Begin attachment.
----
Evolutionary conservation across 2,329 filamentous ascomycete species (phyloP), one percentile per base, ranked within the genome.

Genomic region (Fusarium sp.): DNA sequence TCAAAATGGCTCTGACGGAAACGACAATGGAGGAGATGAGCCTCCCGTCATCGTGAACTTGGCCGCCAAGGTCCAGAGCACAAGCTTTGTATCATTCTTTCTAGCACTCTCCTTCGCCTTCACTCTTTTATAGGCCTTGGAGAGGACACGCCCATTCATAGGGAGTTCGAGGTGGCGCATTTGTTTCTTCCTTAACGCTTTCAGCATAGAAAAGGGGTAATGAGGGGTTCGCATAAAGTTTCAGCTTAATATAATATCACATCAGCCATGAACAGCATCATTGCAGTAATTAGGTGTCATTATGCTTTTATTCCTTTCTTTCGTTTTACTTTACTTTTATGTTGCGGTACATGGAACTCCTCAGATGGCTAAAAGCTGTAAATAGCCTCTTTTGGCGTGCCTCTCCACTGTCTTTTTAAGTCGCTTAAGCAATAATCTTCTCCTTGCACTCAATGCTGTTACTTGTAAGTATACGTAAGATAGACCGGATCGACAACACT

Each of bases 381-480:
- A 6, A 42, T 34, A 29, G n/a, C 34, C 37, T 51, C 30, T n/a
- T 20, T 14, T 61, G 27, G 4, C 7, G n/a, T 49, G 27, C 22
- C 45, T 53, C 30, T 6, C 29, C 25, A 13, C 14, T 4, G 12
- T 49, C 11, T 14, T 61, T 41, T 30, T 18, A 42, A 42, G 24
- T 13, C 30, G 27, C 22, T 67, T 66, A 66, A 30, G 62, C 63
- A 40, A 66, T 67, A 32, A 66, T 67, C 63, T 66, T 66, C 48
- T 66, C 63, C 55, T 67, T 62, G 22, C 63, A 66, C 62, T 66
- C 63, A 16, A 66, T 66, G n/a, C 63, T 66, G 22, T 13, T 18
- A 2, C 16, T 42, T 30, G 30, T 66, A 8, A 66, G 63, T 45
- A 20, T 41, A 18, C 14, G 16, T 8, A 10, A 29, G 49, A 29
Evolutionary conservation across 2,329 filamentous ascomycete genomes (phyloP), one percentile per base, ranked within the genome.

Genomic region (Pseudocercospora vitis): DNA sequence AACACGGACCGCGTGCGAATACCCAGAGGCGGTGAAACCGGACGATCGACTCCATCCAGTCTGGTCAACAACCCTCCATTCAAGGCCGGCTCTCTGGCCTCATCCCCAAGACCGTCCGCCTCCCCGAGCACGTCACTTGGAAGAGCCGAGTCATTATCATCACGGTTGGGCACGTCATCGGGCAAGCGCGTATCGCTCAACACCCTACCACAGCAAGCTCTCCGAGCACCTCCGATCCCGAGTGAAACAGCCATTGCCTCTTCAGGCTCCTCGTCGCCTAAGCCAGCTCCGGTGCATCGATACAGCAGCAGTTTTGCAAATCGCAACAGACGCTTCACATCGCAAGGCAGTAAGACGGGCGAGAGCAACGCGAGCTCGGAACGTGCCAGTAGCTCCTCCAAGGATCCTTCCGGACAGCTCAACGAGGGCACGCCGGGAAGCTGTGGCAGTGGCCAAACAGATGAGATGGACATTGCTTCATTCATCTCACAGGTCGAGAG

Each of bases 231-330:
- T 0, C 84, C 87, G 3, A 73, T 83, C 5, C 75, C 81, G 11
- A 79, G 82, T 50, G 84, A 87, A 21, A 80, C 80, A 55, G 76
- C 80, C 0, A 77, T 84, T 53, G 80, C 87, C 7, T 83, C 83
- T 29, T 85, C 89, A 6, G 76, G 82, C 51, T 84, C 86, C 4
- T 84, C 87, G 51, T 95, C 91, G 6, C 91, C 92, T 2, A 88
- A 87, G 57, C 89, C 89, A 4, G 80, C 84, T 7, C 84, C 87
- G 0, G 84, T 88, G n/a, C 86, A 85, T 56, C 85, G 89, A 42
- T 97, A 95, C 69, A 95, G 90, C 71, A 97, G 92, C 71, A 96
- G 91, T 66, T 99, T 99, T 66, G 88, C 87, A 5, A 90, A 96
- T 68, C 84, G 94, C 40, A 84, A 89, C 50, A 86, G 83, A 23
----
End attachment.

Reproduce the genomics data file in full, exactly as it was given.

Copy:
Evolutionary conservation across 2,329 filamentous ascomycete species (phyloP), one percentile per base, ranked within the genome.

Genomic region (Fusarium sp.): DNA sequence TCAAAATGGCTCTGACGGAAACGACAATGGAGGAGATGAGCCTCCCGTCATCGTGAACTTGGCCGCCAAGGTCCAGAGCACAAGCTTTGTATCATTCTTTCTAGCACTCTCCTTCGCCTTCACTCTTTTATAGGCCTTGGAGAGGACACGCCCATTCATAGGGAGTTCGAGGTGGCGCATTTGTTTCTTCCTTAACGCTTTCAGCATAGAAAAGGGGTAATGAGGGGTTCGCATAAAGTTTCAGCTTAATATAATATCACATCAGCCATGAACAGCATCATTGCAGTAATTAGGTGTCATTATGCTTTTATTCCTTTCTTTCGTTTTACTTTACTTTTATGTTGCGGTACATGGAACTCCTCAGATGGCTAAAAGCTGTAAATAGCCTCTTTTGGCGTGCCTCTCCACTGTCTTTTTAAGTCGCTTAAGCAATAATCTTCTCCTTGCACTCAATGCTGTTACTTGTAAGTATACGTAAGATAGACCGGATCGACAACACT

Each of bases 381-480:
- A 6, A 42, T 34, A 29, G n/a, C 34, C 37, T 51, C 30, T n/a
- T 20, T 14, T 61, G 27, G 4, C 7, G n/a, T 49, G 27, C 22
- C 45, T 53, C 30, T 6, C 29, C 25, A 13, C 14, T 4, G 12
- T 49, C 11, T 14, T 61, T 41, T 30, T 18, A 42, A 42, G 24
- T 13, C 30, G 27, C 22, T 67, T 66, A 66, A 30, G 62, C 63
- A 40, A 66, T 67, A 32, A 66, T 67, C 63, T 66, T 66, C 48
- T 66, C 63, C 55, T 67, T 62, G 22, C 63, A 66, C 62, T 66
- C 63, A 16, A 66, T 66, G n/a, C 63, T 66, G 22, T 13, T 18
- A 2, C 16, T 42, T 30, G 30, T 66, A 8, A 66, G 63, T 45
- A 20, T 41, A 18, C 14, G 16, T 8, A 10, A 29, G 49, A 29
Evolutionary conservation across 2,329 filamentous ascomycete genomes (phyloP), one percentile per base, ranked within the genome.

Genomic region (Pseudocercospora vitis): DNA sequence AACACGGACCGCGTGCGAATACCCAGAGGCGGTGAAACCGGACGATCGACTCCATCCAGTCTGGTCAACAACCCTCCATTCAAGGCCGGCTCTCTGGCCTCATCCCCAAGACCGTCCGCCTCCCCGAGCACGTCACTTGGAAGAGCCGAGTCATTATCATCACGGTTGGGCACGTCATCGGGCAAGCGCGTATCGCTCAACACCCTACCACAGCAAGCTCTCCGAGCACCTCCGATCCCGAGTGAAACAGCCATTGCCTCTTCAGGCTCCTCGTCGCCTAAGCCAGCTCCGGTGCATCGATACAGCAGCAGTTTTGCAAATCGCAACAGACGCTTCACATCGCAAGGCAGTAAGACGGGCGAGAGCAACGCGAGCTCGGAACGTGCCAGTAGCTCCTCCAAGGATCCTTCCGGACAGCTCAACGAGGGCACGCCGGGAAGCTGTGGCAGTGGCCAAACAGATGAGATGGACATTGCTTCATTCATCTCACAGGTCGAGAG

Each of bases 231-330:
- T 0, C 84, C 87, G 3, A 73, T 83, C 5, C 75, C 81, G 11
- A 79, G 82, T 50, G 84, A 87, A 21, A 80, C 80, A 55, G 76
- C 80, C 0, A 77, T 84, T 53, G 80, C 87, C 7, T 83, C 83
- T 29, T 85, C 89, A 6, G 76, G 82, C 51, T 84, C 86, C 4
- T 84, C 87, G 51, T 95, C 91, G 6, C 91, C 92, T 2, A 88
- A 87, G 57, C 89, C 89, A 4, G 80, C 84, T 7, C 84, C 87
- G 0, G 84, T 88, G n/a, C 86, A 85, T 56, C 85, G 89, A 42
- T 97, A 95, C 69, A 95, G 90, C 71, A 97, G 92, C 71, A 96
- G 91, T 66, T 99, T 99, T 66, G 88, C 87, A 5, A 90, A 96
- T 68, C 84, G 94, C 40, A 84, A 89, C 50, A 86, G 83, A 23